Determine if Auxiliary Battery is Required
Batteries are underused in car audio, when in reality they should be overestimated and overused. It’s understandable, considering that adding an additional battery is a bit of an investment to an already expensive complete system build, however, the investment can be put to exceptional use in moderate and higher-powered systems. Personally, I agree with the rule of thumb that systems running over 1000 watts of total RMS power should ALWAYS have at least an upgraded starting battery. An auxiliary battery should also be highly considered in these types of systems. The reason for this is, car audio systems are very demanding when it comes to using power. Your vehicle has a battery used to start your car, but also powers things like your head unit, air conditioner, power windows, illumination on the dash, and, perhaps most importantly, headlights.
A common symptom you’ll see when adding a higher-powered car audio system (600W RMS and up) is that when the bass hits, you’ll see your headlights dimming. This is because bass is very demanding, and every time it’s hitting it’s pulling a ton of voltage from your battery. In order to combat this, I’d personally recommend any system over 600 watts of RMS power (or fuses that add up to 60 amps or more) should highly consider either upgrading their starting battery to one more capable of keeping up with their system, or adding an auxiliary battery.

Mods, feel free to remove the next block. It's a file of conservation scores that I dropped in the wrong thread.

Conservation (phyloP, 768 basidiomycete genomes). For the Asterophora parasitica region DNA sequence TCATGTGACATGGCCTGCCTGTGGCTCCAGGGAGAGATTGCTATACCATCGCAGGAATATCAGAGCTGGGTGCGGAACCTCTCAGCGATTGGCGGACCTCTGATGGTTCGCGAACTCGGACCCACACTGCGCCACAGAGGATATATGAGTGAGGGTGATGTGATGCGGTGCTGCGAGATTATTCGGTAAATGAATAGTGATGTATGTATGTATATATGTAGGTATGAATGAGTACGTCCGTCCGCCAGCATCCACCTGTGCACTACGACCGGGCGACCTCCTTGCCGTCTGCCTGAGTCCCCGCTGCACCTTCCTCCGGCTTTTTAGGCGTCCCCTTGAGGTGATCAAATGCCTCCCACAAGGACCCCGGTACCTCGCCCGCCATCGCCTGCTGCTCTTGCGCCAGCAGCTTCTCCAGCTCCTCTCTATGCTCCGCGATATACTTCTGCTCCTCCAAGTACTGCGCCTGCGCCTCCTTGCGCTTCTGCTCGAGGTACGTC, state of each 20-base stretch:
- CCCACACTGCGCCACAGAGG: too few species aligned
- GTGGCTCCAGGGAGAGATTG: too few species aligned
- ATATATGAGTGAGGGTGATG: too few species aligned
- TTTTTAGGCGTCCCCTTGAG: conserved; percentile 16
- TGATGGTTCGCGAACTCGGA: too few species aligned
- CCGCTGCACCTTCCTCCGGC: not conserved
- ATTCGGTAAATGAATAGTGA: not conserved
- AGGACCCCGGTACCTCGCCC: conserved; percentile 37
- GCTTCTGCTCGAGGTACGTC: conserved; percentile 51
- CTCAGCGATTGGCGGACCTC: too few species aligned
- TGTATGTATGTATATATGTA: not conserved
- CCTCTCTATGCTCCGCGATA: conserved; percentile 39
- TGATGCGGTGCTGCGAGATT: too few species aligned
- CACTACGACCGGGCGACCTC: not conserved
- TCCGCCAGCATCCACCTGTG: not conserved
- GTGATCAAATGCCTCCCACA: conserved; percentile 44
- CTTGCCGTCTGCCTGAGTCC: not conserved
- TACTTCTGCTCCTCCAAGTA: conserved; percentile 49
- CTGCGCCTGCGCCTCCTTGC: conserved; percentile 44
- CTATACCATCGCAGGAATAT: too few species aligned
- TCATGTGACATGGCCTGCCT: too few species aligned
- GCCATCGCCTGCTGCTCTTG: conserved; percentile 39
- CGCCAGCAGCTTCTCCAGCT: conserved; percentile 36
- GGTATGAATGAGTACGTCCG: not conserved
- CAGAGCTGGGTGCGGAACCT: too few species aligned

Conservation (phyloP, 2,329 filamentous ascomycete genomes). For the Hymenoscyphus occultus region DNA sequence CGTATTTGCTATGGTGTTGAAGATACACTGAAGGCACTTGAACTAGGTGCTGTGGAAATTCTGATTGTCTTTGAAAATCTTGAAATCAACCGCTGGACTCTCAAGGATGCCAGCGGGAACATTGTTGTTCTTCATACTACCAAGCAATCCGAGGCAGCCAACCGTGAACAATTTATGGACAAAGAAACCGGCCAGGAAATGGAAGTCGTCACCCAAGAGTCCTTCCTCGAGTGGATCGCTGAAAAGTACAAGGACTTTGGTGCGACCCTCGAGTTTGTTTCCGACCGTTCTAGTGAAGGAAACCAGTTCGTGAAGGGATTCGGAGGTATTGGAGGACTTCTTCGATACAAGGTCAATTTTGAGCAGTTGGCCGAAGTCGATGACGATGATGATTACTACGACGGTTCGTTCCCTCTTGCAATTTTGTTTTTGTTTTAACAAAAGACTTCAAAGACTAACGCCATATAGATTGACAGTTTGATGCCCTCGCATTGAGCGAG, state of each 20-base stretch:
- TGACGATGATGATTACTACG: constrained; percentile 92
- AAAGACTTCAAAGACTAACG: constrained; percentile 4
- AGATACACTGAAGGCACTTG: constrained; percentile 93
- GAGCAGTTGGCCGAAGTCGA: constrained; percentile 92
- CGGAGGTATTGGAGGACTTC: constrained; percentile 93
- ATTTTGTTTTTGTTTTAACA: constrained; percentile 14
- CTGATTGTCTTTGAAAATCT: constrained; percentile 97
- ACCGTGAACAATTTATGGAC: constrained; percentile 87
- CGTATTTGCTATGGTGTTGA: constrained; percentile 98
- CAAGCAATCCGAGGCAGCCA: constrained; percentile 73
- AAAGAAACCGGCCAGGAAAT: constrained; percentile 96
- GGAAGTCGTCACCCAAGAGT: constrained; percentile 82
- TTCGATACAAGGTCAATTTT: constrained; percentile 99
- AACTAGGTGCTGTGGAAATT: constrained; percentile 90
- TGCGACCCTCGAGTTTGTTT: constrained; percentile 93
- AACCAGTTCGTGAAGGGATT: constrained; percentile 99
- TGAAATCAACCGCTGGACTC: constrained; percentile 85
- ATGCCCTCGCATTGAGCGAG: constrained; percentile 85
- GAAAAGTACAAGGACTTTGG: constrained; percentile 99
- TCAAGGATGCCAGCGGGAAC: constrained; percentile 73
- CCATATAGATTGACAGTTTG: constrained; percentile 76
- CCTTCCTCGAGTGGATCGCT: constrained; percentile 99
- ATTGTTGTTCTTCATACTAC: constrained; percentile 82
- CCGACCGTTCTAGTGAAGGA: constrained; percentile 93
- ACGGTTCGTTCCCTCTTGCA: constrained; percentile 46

Determining The Right Wire Gauge
Now, you’ve picked out your amplifier, and you’ve picked out the speakers and subwoofer(s). You’re reading to get this system ordered and installed. Hold up. One last final thing to mention is wiring. Now, we’ve stressed the differences between Copper Clad Aluminum (CCA) and Oxygen-Free Copper (OFC) wiring before in some of our videos and blogs. This is important to consider, but mainly we’re going to assume you went with OFC and are curious about the gauge of wire to choose.
The fuses on your amplifier (if your amplifier has them, lately more manufacturers have been opting out of external MIDI fuses and relying on your main fuse near the battery to protect your amplifier) are a good place to start to determine what wire gauge to choose. The reason for looking at fuses instead of rated power, is that power ratings with amplifiers can be very misleading. Reliable manufacturers in the industry who follow CEA-compliant power ratings are much easier to determine wire gauge for than manufacturers who just list peak power or over-inflate their RMS power ratings.
Looking at the total RMS power for your amplifier(s) is the way to determine the main run from your battery to your amplifier area. Another factor to consider is the length of the wire run. If you have your amplifiers under your front seat, you may be able to get away with a small gauge then if you’re running it to a trunk. Consider the RMS power, the length of the run, and the quality of the wire that you’re choosing to find out if you’re using a large enough wire to allow for proper system requirements.